Tag: south

Power of the People: Remembering Senator Martin Nesbitt

I didn’t know him personally, but I had watched and listened to him. And I was moved. In a time when complacency and silence plagues much of mainstream political discourse, even in public service capacities, I had always been moved to listen to Sen. Martin Nesbitt speak. Not only did he speak, but also people listened in my home state of North Carolina. In a time where we are still fighting against the stereotypes associated with using a southern accent, he did not hide his drawl.  As I think about how quickly and what a shock his illness and death occurred, I continue to return to Joan Didion’s words in The Year of Magical Thinking: “Life changes fast. Life changes in an instant. You sit down to dinner and life as you know it ends.”

While life certainly changes fast, one thing that will steadily stay in my mind about Sen. Nesbitt is his work for keeping the people, the grassroots, at the forefront of the political and policy conversations for my state. He made strong statements in the North Carolina General Assembly during points when it would be easy to be silent, to feel silenced, to feel like it would do no good. Yet, he did not forget to speak up and speak up loudly. He will be missed. As I think about the upcoming elections and moving North Carolina forward, not just in a “is this candidate electable” way but in a “is this candidate electable AND gives a damn” way, I think about Sen. Nesbitt’s work; I hope that we carry his work with us as we press forward.

Labor’s Trek: A discussion on the importance of building The Next Generation of Southern labor activists.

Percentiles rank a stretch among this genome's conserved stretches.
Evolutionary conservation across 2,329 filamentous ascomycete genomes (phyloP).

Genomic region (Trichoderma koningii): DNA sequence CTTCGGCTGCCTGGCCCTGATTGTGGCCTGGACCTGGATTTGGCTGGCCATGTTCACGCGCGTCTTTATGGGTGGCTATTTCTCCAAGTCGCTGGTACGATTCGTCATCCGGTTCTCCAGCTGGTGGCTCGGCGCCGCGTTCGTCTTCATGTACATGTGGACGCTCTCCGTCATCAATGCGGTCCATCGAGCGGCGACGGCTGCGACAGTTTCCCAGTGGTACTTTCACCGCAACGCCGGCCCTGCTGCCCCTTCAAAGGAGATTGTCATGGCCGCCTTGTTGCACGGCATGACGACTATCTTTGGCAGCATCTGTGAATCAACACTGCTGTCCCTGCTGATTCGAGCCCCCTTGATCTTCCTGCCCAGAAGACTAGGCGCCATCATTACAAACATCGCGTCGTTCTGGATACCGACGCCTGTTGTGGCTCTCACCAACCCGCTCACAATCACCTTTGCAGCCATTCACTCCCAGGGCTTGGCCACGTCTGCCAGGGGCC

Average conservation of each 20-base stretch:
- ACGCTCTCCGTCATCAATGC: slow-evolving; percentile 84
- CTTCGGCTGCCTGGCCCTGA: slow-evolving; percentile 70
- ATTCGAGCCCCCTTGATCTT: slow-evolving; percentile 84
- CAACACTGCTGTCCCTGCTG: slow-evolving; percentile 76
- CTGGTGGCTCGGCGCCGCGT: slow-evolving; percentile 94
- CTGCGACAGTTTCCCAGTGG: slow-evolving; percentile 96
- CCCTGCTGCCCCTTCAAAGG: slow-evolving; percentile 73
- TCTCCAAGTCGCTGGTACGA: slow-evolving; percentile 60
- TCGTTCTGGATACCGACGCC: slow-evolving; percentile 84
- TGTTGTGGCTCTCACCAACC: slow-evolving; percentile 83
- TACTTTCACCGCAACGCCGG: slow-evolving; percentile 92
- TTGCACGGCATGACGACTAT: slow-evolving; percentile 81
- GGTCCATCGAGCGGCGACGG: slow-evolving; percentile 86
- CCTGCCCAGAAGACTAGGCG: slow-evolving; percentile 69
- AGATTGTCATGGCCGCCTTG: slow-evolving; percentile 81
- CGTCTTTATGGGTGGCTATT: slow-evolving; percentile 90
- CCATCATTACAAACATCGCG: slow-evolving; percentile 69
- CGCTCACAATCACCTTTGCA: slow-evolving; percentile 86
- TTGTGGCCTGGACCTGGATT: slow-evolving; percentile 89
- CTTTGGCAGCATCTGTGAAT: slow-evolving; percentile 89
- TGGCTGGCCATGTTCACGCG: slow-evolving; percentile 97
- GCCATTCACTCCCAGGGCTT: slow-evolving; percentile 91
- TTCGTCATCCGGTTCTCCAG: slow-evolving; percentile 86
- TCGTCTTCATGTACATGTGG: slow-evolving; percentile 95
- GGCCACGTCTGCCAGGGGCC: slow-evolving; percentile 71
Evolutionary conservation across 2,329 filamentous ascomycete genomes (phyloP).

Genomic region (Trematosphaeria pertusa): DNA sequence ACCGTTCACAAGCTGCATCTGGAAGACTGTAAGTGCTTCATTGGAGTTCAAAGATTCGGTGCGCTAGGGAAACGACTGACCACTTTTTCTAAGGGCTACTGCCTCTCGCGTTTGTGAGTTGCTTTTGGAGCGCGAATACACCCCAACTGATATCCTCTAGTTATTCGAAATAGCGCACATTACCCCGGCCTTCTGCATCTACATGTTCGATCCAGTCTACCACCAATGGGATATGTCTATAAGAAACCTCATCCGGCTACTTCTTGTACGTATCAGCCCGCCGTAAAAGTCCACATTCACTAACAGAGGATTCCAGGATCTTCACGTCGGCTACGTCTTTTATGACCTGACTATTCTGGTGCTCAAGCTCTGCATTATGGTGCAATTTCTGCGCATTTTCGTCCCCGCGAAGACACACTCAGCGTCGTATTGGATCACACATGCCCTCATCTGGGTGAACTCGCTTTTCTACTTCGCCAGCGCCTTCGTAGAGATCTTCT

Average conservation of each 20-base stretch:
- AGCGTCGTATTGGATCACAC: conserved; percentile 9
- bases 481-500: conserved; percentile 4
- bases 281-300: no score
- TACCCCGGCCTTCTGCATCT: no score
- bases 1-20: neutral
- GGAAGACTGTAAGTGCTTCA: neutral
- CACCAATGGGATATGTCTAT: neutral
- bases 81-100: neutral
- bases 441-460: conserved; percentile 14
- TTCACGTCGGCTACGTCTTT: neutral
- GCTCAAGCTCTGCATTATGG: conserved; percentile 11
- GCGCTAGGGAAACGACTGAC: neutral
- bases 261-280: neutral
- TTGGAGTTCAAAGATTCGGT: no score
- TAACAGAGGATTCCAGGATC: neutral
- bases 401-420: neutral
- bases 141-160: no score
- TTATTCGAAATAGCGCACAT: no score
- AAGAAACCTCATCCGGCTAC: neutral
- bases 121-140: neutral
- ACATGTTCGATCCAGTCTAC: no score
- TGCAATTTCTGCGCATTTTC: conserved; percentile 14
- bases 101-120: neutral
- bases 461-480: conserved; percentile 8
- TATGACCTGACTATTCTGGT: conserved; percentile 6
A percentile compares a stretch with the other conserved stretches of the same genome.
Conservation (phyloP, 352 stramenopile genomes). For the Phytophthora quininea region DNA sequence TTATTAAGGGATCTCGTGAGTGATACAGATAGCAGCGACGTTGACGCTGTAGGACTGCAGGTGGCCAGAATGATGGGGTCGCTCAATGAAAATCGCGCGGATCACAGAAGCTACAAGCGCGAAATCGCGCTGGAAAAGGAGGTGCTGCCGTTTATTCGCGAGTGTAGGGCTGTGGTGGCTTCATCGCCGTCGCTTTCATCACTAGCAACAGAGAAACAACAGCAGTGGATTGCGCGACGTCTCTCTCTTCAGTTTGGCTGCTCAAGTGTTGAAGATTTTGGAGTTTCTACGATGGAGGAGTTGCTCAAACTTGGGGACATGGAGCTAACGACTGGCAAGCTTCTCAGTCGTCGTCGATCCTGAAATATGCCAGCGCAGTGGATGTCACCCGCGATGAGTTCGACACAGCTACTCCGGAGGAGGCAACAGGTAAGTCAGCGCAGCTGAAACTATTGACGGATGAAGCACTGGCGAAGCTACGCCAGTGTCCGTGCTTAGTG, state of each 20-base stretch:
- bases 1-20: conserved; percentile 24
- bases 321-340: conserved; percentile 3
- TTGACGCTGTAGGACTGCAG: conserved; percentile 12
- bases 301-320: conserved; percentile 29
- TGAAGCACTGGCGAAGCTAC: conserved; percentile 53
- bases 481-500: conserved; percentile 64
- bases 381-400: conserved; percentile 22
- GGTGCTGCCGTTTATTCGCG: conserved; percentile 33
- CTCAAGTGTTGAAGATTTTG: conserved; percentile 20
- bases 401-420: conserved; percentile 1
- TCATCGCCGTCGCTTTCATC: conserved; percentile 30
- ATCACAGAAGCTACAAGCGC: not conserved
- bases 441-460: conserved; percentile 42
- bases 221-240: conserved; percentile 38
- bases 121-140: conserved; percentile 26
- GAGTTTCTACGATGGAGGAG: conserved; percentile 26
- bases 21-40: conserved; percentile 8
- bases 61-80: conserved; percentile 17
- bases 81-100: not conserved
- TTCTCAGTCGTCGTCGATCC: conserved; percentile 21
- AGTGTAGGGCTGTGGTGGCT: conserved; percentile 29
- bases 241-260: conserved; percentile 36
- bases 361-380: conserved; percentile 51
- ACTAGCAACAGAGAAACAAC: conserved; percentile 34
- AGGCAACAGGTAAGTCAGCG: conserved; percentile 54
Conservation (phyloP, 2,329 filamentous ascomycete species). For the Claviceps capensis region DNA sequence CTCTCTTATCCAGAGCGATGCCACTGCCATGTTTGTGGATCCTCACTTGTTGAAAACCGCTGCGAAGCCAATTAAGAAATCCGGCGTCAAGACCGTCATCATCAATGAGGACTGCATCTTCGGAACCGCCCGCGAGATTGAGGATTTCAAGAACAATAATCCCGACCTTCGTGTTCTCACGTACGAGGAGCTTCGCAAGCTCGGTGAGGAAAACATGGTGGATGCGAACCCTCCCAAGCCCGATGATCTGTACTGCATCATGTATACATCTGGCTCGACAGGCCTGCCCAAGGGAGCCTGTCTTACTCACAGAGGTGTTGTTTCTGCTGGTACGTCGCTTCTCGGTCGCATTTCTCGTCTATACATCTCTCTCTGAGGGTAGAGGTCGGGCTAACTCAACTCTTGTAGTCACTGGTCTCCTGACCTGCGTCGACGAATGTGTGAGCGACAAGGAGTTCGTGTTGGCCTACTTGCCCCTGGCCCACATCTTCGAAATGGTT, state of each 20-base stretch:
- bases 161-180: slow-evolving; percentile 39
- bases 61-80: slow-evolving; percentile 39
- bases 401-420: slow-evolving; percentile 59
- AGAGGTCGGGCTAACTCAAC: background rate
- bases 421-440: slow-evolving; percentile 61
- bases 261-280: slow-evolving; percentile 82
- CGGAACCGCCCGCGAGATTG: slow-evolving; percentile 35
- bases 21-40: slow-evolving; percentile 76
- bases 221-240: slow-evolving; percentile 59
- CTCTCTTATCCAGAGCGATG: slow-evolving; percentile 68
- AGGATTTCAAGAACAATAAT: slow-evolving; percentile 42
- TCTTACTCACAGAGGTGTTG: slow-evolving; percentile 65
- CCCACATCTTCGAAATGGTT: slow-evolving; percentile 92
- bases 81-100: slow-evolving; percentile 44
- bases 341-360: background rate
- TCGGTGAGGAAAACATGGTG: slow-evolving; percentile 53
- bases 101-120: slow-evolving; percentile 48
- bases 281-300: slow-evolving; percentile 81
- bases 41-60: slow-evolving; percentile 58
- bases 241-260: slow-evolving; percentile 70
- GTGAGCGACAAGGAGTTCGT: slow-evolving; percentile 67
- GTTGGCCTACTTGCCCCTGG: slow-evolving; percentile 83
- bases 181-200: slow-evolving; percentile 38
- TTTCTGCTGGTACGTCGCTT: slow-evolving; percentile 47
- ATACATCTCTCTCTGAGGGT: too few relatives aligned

My labor education came pretty early in life. My father was a union steward at the job that he had held since before my birth, and I was always surrounded by union literature, clothing, and other paraphernalia. I vividly remember him being active in the rank-and-file drive to prevent NAFTA from becoming law, even continuing that fight after he was laid off. When my father officially reentered the labor movement as a labor educator in 1999, it solidified the union’s place in my life. As I spent my summers traveling with him throughout the Midwest to give steward’s trainings and new member/new hire trainings, amongst others, the images and the people we met along the way helped to solidify the notion that a union is as strong as its membership. There was one conspicuous absence amongst all of those workers that I met in my journeys throughout the House of Labor: young people.

I recognize that my entry into the labor movement was a lot easier than it is for most people. After all, not many people have a parent that is a labor organizer or educator. But as we search for ways to strengthen and grow the labor movement, especially in the South, we must make the integration of young people (my definition being 15-36) into labor a priority.